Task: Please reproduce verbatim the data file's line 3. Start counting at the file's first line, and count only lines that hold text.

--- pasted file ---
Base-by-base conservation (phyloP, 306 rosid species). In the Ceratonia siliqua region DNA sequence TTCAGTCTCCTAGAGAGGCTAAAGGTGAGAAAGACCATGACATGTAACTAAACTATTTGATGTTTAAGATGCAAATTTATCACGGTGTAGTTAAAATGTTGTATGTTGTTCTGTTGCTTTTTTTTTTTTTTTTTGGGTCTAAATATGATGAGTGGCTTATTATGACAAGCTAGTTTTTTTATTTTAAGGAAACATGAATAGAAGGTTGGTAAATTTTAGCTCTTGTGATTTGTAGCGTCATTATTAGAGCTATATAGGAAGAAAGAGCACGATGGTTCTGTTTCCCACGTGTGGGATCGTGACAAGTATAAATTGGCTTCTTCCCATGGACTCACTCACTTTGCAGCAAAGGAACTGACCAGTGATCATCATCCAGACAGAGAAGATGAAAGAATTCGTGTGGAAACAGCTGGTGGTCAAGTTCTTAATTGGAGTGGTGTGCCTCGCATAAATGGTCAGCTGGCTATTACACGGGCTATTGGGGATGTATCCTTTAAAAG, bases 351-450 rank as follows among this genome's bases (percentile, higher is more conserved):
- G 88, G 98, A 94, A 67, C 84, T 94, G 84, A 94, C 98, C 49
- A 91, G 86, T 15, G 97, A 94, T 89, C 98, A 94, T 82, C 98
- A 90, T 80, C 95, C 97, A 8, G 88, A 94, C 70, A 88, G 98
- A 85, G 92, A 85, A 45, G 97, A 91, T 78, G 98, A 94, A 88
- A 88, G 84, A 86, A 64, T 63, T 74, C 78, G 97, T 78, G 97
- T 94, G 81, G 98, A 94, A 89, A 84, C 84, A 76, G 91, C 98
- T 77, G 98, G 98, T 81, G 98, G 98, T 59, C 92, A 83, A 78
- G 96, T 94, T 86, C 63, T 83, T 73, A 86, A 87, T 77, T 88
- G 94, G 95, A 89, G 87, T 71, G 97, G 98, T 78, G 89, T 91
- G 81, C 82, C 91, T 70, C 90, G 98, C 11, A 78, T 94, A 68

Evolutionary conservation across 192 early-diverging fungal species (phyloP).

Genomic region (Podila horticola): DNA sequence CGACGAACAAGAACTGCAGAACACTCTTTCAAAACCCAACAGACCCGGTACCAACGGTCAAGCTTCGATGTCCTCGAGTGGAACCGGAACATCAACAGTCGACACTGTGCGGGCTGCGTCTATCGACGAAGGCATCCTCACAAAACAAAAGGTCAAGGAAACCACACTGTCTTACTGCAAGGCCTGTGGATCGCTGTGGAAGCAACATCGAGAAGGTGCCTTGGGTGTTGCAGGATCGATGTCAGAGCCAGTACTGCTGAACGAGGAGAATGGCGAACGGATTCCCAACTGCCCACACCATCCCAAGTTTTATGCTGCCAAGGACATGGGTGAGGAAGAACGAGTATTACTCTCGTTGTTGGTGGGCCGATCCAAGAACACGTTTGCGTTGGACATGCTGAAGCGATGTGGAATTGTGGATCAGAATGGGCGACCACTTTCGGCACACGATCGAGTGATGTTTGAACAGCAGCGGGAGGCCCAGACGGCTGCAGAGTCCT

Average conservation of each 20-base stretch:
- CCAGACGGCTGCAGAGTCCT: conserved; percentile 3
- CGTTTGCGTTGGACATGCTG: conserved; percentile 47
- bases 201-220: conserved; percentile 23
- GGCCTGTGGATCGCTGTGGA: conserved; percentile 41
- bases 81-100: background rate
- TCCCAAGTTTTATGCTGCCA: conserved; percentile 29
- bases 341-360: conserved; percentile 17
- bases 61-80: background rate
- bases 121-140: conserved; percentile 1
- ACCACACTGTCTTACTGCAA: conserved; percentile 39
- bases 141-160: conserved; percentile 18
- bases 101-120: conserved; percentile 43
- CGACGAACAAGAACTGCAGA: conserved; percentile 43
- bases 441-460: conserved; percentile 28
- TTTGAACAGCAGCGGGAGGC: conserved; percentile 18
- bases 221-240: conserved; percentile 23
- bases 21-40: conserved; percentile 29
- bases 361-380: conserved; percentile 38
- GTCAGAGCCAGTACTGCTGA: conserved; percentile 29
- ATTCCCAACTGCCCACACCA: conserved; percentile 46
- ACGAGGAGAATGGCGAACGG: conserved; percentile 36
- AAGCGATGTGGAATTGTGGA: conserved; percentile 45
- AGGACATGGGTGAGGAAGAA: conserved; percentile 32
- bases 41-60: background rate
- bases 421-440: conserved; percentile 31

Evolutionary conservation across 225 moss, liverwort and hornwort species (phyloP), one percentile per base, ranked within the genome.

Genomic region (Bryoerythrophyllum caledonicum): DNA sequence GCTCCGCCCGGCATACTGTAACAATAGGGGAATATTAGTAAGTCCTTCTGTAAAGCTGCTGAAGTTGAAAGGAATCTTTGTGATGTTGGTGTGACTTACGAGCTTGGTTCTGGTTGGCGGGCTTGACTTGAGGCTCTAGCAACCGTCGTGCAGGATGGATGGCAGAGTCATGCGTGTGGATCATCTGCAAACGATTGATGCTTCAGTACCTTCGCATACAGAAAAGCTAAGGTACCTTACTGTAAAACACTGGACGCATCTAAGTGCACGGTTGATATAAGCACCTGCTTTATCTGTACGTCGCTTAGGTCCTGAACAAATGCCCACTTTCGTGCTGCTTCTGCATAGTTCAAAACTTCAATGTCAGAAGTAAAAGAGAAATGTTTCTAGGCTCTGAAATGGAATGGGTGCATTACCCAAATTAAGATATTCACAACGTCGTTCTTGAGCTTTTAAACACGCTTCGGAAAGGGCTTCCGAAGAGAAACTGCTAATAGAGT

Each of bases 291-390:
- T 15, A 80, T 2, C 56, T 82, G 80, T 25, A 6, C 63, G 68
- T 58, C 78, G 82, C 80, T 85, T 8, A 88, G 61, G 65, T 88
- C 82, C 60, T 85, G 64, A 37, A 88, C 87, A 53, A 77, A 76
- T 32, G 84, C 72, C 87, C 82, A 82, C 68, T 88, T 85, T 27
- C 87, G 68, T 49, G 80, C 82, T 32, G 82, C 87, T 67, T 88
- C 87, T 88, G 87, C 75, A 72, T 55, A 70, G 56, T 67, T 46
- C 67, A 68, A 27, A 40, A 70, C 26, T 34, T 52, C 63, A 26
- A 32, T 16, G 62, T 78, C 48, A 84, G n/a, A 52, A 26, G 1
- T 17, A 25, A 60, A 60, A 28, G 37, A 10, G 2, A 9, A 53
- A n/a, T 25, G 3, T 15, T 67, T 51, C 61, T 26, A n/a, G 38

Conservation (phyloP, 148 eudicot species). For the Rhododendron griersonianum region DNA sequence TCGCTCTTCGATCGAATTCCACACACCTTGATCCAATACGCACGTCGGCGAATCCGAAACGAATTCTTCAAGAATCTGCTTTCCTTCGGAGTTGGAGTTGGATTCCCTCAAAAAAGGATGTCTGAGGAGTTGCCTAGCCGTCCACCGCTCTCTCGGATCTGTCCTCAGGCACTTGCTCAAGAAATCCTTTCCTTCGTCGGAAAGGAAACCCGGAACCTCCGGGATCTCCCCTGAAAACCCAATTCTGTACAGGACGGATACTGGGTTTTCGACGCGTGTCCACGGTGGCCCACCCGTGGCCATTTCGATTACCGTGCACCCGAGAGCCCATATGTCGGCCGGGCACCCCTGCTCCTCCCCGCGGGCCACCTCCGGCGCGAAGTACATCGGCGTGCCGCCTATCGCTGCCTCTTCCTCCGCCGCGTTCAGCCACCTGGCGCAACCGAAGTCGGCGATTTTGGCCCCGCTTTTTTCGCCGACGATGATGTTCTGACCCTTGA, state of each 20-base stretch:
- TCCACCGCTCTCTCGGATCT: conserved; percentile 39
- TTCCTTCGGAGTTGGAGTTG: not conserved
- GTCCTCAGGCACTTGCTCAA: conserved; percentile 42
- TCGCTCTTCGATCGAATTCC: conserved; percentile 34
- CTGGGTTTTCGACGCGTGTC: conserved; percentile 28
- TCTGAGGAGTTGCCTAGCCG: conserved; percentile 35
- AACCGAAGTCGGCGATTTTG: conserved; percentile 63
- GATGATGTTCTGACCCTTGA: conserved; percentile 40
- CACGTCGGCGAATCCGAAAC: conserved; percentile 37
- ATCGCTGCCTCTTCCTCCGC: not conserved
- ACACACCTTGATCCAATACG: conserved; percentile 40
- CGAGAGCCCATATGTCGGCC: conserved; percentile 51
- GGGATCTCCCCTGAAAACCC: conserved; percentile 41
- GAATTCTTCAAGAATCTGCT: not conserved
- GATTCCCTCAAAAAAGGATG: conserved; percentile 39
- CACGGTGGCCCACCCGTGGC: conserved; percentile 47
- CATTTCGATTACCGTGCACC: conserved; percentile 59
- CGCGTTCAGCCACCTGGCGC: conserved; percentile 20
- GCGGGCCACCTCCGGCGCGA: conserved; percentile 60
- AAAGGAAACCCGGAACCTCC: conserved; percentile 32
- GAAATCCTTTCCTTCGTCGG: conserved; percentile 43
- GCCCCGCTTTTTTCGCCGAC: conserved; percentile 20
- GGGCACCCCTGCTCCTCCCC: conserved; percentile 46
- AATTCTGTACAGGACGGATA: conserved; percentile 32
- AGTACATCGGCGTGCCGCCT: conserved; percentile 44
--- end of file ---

- A 91, G 86, T 15, G 97, A 94, T 89, C 98, A 94, T 82, C 98